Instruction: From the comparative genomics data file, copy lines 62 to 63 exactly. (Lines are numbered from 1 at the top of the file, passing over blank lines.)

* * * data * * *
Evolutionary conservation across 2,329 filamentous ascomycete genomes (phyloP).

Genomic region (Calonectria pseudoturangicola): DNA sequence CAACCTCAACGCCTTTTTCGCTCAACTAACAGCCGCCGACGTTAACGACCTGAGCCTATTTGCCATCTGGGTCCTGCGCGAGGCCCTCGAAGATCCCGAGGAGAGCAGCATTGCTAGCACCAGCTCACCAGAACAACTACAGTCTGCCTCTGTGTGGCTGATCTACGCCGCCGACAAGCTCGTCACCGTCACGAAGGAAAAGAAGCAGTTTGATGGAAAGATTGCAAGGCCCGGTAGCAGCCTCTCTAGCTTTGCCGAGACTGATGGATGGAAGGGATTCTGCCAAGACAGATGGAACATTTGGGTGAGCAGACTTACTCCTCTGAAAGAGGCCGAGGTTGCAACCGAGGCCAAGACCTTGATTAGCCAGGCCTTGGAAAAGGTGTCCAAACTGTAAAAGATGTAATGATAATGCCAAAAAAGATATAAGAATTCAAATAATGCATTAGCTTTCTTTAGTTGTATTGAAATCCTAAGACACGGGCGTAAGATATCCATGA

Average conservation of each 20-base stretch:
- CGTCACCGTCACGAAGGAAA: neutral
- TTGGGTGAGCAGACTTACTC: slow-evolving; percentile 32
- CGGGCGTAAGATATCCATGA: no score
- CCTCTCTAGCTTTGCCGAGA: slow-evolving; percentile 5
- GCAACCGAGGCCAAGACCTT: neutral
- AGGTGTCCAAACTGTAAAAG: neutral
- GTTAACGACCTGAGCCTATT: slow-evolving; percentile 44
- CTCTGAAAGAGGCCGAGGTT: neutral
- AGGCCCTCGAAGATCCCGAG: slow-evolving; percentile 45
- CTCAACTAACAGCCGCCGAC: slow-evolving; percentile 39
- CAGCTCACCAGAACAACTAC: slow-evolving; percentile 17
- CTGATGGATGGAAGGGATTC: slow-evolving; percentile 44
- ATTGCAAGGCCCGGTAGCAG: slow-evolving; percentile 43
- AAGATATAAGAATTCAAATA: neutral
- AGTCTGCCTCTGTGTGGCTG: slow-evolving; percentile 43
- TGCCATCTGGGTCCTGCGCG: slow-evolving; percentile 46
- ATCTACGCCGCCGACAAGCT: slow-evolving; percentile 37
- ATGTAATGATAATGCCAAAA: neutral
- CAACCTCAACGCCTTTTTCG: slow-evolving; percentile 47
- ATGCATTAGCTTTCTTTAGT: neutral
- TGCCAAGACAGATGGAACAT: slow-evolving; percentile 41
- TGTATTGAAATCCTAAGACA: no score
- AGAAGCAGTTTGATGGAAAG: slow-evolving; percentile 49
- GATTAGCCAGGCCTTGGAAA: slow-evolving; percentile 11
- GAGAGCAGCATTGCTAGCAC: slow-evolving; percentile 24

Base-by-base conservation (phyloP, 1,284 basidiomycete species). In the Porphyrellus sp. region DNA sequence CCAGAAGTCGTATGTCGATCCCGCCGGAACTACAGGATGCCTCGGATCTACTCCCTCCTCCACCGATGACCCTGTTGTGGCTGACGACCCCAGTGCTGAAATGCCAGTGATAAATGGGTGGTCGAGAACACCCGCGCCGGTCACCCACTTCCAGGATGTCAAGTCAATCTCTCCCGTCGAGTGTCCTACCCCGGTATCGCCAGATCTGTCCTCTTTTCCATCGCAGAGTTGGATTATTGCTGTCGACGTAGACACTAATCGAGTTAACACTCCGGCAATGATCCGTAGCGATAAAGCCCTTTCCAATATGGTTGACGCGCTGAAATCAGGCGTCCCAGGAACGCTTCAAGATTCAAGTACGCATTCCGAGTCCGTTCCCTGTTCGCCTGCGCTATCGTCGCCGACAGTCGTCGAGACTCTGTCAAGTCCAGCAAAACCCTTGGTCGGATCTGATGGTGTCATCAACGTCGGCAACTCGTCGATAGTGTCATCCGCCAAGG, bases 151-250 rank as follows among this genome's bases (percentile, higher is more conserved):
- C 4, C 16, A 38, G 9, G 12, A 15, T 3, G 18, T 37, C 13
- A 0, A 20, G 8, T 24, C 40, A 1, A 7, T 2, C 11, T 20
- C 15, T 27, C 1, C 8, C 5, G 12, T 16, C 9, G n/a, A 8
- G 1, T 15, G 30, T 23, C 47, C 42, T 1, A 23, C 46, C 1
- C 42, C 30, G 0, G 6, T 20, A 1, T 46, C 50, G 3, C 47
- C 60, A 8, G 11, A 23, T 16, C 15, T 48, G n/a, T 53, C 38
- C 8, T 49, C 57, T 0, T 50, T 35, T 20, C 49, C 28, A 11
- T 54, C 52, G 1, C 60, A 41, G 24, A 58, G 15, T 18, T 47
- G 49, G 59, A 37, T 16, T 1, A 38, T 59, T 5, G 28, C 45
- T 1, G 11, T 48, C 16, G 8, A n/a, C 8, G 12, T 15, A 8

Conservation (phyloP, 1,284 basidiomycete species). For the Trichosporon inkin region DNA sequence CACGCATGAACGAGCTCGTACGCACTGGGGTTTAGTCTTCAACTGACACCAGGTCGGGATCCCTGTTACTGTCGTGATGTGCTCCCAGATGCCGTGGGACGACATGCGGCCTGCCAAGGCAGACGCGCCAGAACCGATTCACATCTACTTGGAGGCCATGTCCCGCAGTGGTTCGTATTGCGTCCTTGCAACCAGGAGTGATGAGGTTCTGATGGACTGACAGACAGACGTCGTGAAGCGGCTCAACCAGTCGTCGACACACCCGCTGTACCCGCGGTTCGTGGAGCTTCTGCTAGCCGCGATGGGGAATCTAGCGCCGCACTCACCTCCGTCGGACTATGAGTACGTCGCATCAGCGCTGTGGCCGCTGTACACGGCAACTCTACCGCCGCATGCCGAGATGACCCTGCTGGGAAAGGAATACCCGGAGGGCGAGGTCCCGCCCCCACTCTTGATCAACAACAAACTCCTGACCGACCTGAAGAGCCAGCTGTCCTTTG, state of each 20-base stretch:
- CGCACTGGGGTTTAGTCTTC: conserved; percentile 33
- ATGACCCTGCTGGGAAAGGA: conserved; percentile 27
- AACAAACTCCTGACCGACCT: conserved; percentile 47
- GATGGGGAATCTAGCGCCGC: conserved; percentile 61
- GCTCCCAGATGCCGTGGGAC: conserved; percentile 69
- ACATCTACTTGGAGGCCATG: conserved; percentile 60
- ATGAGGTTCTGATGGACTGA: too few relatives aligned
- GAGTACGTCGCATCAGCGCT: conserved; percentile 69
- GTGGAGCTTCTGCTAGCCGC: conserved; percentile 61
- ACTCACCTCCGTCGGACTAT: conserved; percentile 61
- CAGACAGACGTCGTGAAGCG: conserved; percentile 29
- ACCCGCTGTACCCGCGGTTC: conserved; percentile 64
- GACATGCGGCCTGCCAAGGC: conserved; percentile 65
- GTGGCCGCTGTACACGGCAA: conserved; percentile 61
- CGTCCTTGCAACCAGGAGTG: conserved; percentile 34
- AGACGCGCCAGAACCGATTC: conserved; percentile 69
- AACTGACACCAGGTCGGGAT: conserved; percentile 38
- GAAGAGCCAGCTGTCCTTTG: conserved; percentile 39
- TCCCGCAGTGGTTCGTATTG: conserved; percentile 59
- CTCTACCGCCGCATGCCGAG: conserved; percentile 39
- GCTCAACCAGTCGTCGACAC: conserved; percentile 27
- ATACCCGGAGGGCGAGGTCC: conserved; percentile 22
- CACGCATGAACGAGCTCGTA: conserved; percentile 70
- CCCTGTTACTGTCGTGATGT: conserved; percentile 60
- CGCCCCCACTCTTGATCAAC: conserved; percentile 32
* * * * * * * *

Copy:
- ATACCCGGAGGGCGAGGTCC: conserved; percentile 22
- CACGCATGAACGAGCTCGTA: conserved; percentile 70